Manchester United history.
Away days: Leeds 1978/79

Everyone remembers their first away game, the sights, smells, sounds and the violence. Mine was Leeds in 1978/79. I was sixteen and had been going to home games on the Wakefield/Dewsbury supporters branch bus with five mates from school. Our parents were quite strict and because of the trouble that followed United around the country at the time.

This season was different. As soon as we saw the fixture list we picked out Leeds away. I can’t remember the exact date but it was warm and a plan was hatched. The Saturday before the match we went to Elland Road reasoning that United would be in the Lowfields. A week later the day arrived. Excited and nervous we arrived at Wakefield Westgate for the train and got to Leeds ten minutes later.

Leeds were all over the the place waiting for the special or to pick off any Reds who had got the service trains. We heard that when the special pulled in absolute mayhem ensued, but we were safe as six kids off a Wakefield train we couldn’t possibly be Reds.

Out of the station, down the spiral stairs and under the bridge. We were there. As we came out the coppers were everywhere. One of them grabbed me slammed me up against a wall before searching what I had inside my pockets. I only had a scarf tucked under my jumper but I was still shitting myself. Suddenly a voice said “let him go, he’s no harm.” As I turned around it was my uncle, Keith. He smiled and said “hello Paul.” My heart sank as he and his wife were regular visitors to our house.

We safely got to the ground for 1.30 and went straight in. As we walked up the tunnel we could hear the Reds, but we walked out on the wrong side of the fence. After approaching the steward at the gate, I asked to go through but he refused. Luckily a young PC saw what was going on as did a good few Leeds supporters. He bundled us all to the gate and in no uncertain terms told the steward to open the gate, shoving us through. We finally made it.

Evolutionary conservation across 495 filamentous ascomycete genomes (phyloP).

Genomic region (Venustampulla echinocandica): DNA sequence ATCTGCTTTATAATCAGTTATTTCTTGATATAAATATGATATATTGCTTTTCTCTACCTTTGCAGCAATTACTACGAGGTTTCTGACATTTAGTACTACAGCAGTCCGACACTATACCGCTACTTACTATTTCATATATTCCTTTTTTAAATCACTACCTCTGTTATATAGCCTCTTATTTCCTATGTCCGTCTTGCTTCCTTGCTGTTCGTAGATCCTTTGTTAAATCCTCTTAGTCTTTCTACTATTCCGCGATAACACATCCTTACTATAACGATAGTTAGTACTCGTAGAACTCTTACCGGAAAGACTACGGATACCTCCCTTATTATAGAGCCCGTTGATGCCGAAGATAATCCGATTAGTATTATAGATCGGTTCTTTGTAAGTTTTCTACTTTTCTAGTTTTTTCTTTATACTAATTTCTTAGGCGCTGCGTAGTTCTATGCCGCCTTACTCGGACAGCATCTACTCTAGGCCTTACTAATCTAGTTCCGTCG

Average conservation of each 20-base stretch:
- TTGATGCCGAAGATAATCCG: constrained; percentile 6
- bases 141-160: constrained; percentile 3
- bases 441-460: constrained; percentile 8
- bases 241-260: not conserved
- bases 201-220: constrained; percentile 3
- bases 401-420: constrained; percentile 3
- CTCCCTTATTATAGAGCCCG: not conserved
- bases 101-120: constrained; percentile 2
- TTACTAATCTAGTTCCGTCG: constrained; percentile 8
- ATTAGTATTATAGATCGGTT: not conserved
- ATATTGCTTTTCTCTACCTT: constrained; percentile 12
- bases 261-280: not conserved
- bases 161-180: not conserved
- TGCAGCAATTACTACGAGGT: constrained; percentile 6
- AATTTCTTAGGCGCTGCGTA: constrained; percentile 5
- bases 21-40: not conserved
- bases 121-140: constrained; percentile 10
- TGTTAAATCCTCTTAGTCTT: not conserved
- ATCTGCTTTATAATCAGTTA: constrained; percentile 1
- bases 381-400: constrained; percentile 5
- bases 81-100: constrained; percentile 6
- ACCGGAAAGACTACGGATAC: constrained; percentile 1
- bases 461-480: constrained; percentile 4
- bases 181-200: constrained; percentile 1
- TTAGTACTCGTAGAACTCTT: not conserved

They had only given United three thousand tickets but as our section filled up we felt part of something special. The match started and it was a blur. Lots of fights broke out in other parts of the ground as Reds that were clued up had got tickets from Leeds fans. Then good old WYP let us all out together.

Again it absolute mayhem but me and a friend made it into the escort. They marched about five hundred of us down the M621 towards Leeds. Then they came again. Fights erupted everwhere and me and my mate legged it. We got away and met the others outside the station to catch our train.

However, the Leeds fans were waiting for an escort too. What a shock they got when the cops left the Reds at the station doors with hundreds storming through. Our train was still in the station and we watched in awe as Leeds fans got twatted all over the place.

The numbers were overwhelming, so the Leeds supporters at the station were never going to win. Shortly after they went to get the special, we were home. Hell was about to break loose when I noticed a car in my driveway. As I opened the door my mum had a face like thunder. My uncle Keith told her about me attending the game.

At the time, it got me into a bit of trouble but we often laughed about it in later years. Unfortunately, he died just recently, which made me think about my first away day. 34 years and countless away games later, I still get the buzz of being part of the best.

RIP – Keith Harvey, 2012 WYP

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